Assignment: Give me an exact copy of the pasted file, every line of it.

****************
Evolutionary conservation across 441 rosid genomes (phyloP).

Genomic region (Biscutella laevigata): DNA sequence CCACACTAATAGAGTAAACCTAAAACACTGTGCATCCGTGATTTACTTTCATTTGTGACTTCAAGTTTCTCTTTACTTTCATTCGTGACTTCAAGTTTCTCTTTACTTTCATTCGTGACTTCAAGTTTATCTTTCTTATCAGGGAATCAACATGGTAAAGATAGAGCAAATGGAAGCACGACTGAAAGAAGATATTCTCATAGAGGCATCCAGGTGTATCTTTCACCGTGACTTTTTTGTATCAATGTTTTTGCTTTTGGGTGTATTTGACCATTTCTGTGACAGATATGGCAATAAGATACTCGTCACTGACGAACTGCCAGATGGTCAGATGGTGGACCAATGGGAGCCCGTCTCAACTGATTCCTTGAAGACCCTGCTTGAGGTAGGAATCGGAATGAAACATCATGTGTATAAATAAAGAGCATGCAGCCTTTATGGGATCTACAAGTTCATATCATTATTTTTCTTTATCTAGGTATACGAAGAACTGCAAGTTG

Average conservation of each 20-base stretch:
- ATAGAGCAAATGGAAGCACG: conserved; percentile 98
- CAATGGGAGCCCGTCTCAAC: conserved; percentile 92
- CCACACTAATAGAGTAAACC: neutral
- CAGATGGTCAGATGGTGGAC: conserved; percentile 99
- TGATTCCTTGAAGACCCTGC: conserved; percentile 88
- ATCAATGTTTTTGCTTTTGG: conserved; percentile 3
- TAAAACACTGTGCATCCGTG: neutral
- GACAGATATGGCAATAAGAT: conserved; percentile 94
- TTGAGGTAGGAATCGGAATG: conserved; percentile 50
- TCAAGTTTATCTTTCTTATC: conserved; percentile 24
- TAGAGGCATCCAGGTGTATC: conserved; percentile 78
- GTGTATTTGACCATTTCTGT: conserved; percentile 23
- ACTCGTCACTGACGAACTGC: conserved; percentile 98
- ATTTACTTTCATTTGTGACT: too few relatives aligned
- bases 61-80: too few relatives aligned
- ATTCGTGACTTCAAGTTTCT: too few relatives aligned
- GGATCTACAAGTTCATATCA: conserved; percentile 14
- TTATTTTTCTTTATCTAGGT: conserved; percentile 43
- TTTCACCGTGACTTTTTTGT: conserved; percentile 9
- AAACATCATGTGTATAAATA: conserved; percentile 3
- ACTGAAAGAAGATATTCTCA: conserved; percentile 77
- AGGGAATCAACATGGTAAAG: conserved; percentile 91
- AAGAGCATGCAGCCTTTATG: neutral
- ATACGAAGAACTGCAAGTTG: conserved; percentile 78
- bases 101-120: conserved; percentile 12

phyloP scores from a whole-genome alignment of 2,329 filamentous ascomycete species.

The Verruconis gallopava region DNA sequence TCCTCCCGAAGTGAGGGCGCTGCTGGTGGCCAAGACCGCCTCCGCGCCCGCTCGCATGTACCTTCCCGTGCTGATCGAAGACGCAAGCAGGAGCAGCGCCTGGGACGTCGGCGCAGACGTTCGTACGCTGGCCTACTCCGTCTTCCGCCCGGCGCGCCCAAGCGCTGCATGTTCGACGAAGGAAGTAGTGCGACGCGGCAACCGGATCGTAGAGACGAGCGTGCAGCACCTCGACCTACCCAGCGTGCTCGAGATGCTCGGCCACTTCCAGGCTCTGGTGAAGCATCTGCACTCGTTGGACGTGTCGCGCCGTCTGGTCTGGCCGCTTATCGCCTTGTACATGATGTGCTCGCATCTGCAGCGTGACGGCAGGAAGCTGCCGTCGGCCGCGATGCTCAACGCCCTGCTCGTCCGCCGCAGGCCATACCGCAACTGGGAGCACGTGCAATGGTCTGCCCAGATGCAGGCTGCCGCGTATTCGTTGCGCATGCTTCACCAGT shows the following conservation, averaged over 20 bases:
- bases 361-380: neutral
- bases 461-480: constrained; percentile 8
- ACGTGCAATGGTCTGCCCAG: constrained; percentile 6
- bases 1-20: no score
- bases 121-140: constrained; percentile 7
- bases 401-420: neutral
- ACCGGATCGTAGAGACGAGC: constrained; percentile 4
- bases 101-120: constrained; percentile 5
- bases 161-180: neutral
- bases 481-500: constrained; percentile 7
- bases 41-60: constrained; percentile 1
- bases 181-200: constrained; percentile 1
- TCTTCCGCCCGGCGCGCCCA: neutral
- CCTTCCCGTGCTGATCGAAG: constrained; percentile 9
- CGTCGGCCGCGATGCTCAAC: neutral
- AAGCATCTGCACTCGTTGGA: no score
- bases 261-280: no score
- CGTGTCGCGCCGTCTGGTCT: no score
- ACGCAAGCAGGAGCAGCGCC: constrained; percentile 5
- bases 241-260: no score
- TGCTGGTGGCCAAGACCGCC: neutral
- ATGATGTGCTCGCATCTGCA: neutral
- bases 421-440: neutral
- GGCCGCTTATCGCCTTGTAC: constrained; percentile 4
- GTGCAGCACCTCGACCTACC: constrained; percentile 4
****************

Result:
Evolutionary conservation across 441 rosid genomes (phyloP).

Genomic region (Biscutella laevigata): DNA sequence CCACACTAATAGAGTAAACCTAAAACACTGTGCATCCGTGATTTACTTTCATTTGTGACTTCAAGTTTCTCTTTACTTTCATTCGTGACTTCAAGTTTCTCTTTACTTTCATTCGTGACTTCAAGTTTATCTTTCTTATCAGGGAATCAACATGGTAAAGATAGAGCAAATGGAAGCACGACTGAAAGAAGATATTCTCATAGAGGCATCCAGGTGTATCTTTCACCGTGACTTTTTTGTATCAATGTTTTTGCTTTTGGGTGTATTTGACCATTTCTGTGACAGATATGGCAATAAGATACTCGTCACTGACGAACTGCCAGATGGTCAGATGGTGGACCAATGGGAGCCCGTCTCAACTGATTCCTTGAAGACCCTGCTTGAGGTAGGAATCGGAATGAAACATCATGTGTATAAATAAAGAGCATGCAGCCTTTATGGGATCTACAAGTTCATATCATTATTTTTCTTTATCTAGGTATACGAAGAACTGCAAGTTG

Average conservation of each 20-base stretch:
- ATAGAGCAAATGGAAGCACG: conserved; percentile 98
- CAATGGGAGCCCGTCTCAAC: conserved; percentile 92
- CCACACTAATAGAGTAAACC: neutral
- CAGATGGTCAGATGGTGGAC: conserved; percentile 99
- TGATTCCTTGAAGACCCTGC: conserved; percentile 88
- ATCAATGTTTTTGCTTTTGG: conserved; percentile 3
- TAAAACACTGTGCATCCGTG: neutral
- GACAGATATGGCAATAAGAT: conserved; percentile 94
- TTGAGGTAGGAATCGGAATG: conserved; percentile 50
- TCAAGTTTATCTTTCTTATC: conserved; percentile 24
- TAGAGGCATCCAGGTGTATC: conserved; percentile 78
- GTGTATTTGACCATTTCTGT: conserved; percentile 23
- ACTCGTCACTGACGAACTGC: conserved; percentile 98
- ATTTACTTTCATTTGTGACT: too few relatives aligned
- bases 61-80: too few relatives aligned
- ATTCGTGACTTCAAGTTTCT: too few relatives aligned
- GGATCTACAAGTTCATATCA: conserved; percentile 14
- TTATTTTTCTTTATCTAGGT: conserved; percentile 43
- TTTCACCGTGACTTTTTTGT: conserved; percentile 9
- AAACATCATGTGTATAAATA: conserved; percentile 3
- ACTGAAAGAAGATATTCTCA: conserved; percentile 77
- AGGGAATCAACATGGTAAAG: conserved; percentile 91
- AAGAGCATGCAGCCTTTATG: neutral
- ATACGAAGAACTGCAAGTTG: conserved; percentile 78
- bases 101-120: conserved; percentile 12

phyloP scores from a whole-genome alignment of 2,329 filamentous ascomycete species.

The Verruconis gallopava region DNA sequence TCCTCCCGAAGTGAGGGCGCTGCTGGTGGCCAAGACCGCCTCCGCGCCCGCTCGCATGTACCTTCCCGTGCTGATCGAAGACGCAAGCAGGAGCAGCGCCTGGGACGTCGGCGCAGACGTTCGTACGCTGGCCTACTCCGTCTTCCGCCCGGCGCGCCCAAGCGCTGCATGTTCGACGAAGGAAGTAGTGCGACGCGGCAACCGGATCGTAGAGACGAGCGTGCAGCACCTCGACCTACCCAGCGTGCTCGAGATGCTCGGCCACTTCCAGGCTCTGGTGAAGCATCTGCACTCGTTGGACGTGTCGCGCCGTCTGGTCTGGCCGCTTATCGCCTTGTACATGATGTGCTCGCATCTGCAGCGTGACGGCAGGAAGCTGCCGTCGGCCGCGATGCTCAACGCCCTGCTCGTCCGCCGCAGGCCATACCGCAACTGGGAGCACGTGCAATGGTCTGCCCAGATGCAGGCTGCCGCGTATTCGTTGCGCATGCTTCACCAGT shows the following conservation, averaged over 20 bases:
- bases 361-380: neutral
- bases 461-480: constrained; percentile 8
- ACGTGCAATGGTCTGCCCAG: constrained; percentile 6
- bases 1-20: no score
- bases 121-140: constrained; percentile 7
- bases 401-420: neutral
- ACCGGATCGTAGAGACGAGC: constrained; percentile 4
- bases 101-120: constrained; percentile 5
- bases 161-180: neutral
- bases 481-500: constrained; percentile 7
- bases 41-60: constrained; percentile 1
- bases 181-200: constrained; percentile 1
- TCTTCCGCCCGGCGCGCCCA: neutral
- CCTTCCCGTGCTGATCGAAG: constrained; percentile 9
- CGTCGGCCGCGATGCTCAAC: neutral
- AAGCATCTGCACTCGTTGGA: no score
- bases 261-280: no score
- CGTGTCGCGCCGTCTGGTCT: no score
- ACGCAAGCAGGAGCAGCGCC: constrained; percentile 5
- bases 241-260: no score
- TGCTGGTGGCCAAGACCGCC: neutral
- ATGATGTGCTCGCATCTGCA: neutral
- bases 421-440: neutral
- GGCCGCTTATCGCCTTGTAC: constrained; percentile 4
- GTGCAGCACCTCGACCTACC: constrained; percentile 4